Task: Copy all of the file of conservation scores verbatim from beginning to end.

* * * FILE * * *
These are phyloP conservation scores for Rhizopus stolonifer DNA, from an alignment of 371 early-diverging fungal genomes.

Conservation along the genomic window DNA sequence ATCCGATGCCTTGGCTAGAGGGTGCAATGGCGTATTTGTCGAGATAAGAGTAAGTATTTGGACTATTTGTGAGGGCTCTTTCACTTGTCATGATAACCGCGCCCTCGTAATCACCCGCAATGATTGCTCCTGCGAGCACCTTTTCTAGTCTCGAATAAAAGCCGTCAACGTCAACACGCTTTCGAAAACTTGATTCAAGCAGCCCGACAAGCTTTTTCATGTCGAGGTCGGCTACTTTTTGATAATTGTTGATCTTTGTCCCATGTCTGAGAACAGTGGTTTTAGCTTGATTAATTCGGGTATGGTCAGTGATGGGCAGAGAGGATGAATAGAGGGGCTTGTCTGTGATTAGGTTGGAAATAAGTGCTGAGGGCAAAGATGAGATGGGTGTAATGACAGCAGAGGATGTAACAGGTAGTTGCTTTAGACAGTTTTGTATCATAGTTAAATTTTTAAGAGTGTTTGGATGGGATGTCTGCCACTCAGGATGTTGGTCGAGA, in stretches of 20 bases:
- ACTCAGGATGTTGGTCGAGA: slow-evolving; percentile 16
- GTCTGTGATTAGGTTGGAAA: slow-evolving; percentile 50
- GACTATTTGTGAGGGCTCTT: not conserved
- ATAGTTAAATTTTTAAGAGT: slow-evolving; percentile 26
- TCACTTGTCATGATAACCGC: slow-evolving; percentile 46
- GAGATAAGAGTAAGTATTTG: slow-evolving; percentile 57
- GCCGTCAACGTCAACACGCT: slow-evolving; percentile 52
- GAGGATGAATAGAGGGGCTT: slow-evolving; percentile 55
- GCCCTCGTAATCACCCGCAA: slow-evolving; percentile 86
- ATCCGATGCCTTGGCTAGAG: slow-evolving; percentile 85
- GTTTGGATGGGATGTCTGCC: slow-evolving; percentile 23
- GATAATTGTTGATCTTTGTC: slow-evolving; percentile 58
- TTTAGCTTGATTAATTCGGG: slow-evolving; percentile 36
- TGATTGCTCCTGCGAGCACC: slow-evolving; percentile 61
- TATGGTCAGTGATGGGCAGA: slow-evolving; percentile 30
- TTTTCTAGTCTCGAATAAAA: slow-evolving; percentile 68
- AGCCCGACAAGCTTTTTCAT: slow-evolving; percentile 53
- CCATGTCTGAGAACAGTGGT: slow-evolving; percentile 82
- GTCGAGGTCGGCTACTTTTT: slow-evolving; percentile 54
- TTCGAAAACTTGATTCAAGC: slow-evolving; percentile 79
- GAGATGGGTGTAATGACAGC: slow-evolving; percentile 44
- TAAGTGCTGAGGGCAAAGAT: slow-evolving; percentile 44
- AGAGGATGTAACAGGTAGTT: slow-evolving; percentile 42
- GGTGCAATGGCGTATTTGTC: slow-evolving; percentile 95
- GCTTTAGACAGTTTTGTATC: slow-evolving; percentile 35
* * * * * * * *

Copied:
These are phyloP conservation scores for Rhizopus stolonifer DNA, from an alignment of 371 early-diverging fungal genomes.

Conservation along the genomic window DNA sequence ATCCGATGCCTTGGCTAGAGGGTGCAATGGCGTATTTGTCGAGATAAGAGTAAGTATTTGGACTATTTGTGAGGGCTCTTTCACTTGTCATGATAACCGCGCCCTCGTAATCACCCGCAATGATTGCTCCTGCGAGCACCTTTTCTAGTCTCGAATAAAAGCCGTCAACGTCAACACGCTTTCGAAAACTTGATTCAAGCAGCCCGACAAGCTTTTTCATGTCGAGGTCGGCTACTTTTTGATAATTGTTGATCTTTGTCCCATGTCTGAGAACAGTGGTTTTAGCTTGATTAATTCGGGTATGGTCAGTGATGGGCAGAGAGGATGAATAGAGGGGCTTGTCTGTGATTAGGTTGGAAATAAGTGCTGAGGGCAAAGATGAGATGGGTGTAATGACAGCAGAGGATGTAACAGGTAGTTGCTTTAGACAGTTTTGTATCATAGTTAAATTTTTAAGAGTGTTTGGATGGGATGTCTGCCACTCAGGATGTTGGTCGAGA, in stretches of 20 bases:
- ACTCAGGATGTTGGTCGAGA: slow-evolving; percentile 16
- GTCTGTGATTAGGTTGGAAA: slow-evolving; percentile 50
- GACTATTTGTGAGGGCTCTT: not conserved
- ATAGTTAAATTTTTAAGAGT: slow-evolving; percentile 26
- TCACTTGTCATGATAACCGC: slow-evolving; percentile 46
- GAGATAAGAGTAAGTATTTG: slow-evolving; percentile 57
- GCCGTCAACGTCAACACGCT: slow-evolving; percentile 52
- GAGGATGAATAGAGGGGCTT: slow-evolving; percentile 55
- GCCCTCGTAATCACCCGCAA: slow-evolving; percentile 86
- ATCCGATGCCTTGGCTAGAG: slow-evolving; percentile 85
- GTTTGGATGGGATGTCTGCC: slow-evolving; percentile 23
- GATAATTGTTGATCTTTGTC: slow-evolving; percentile 58
- TTTAGCTTGATTAATTCGGG: slow-evolving; percentile 36
- TGATTGCTCCTGCGAGCACC: slow-evolving; percentile 61
- TATGGTCAGTGATGGGCAGA: slow-evolving; percentile 30
- TTTTCTAGTCTCGAATAAAA: slow-evolving; percentile 68
- AGCCCGACAAGCTTTTTCAT: slow-evolving; percentile 53
- CCATGTCTGAGAACAGTGGT: slow-evolving; percentile 82
- GTCGAGGTCGGCTACTTTTT: slow-evolving; percentile 54
- TTCGAAAACTTGATTCAAGC: slow-evolving; percentile 79
- GAGATGGGTGTAATGACAGC: slow-evolving; percentile 44
- TAAGTGCTGAGGGCAAAGAT: slow-evolving; percentile 44
- AGAGGATGTAACAGGTAGTT: slow-evolving; percentile 42
- GGTGCAATGGCGTATTTGTC: slow-evolving; percentile 95
- GCTTTAGACAGTTTTGTATC: slow-evolving; percentile 35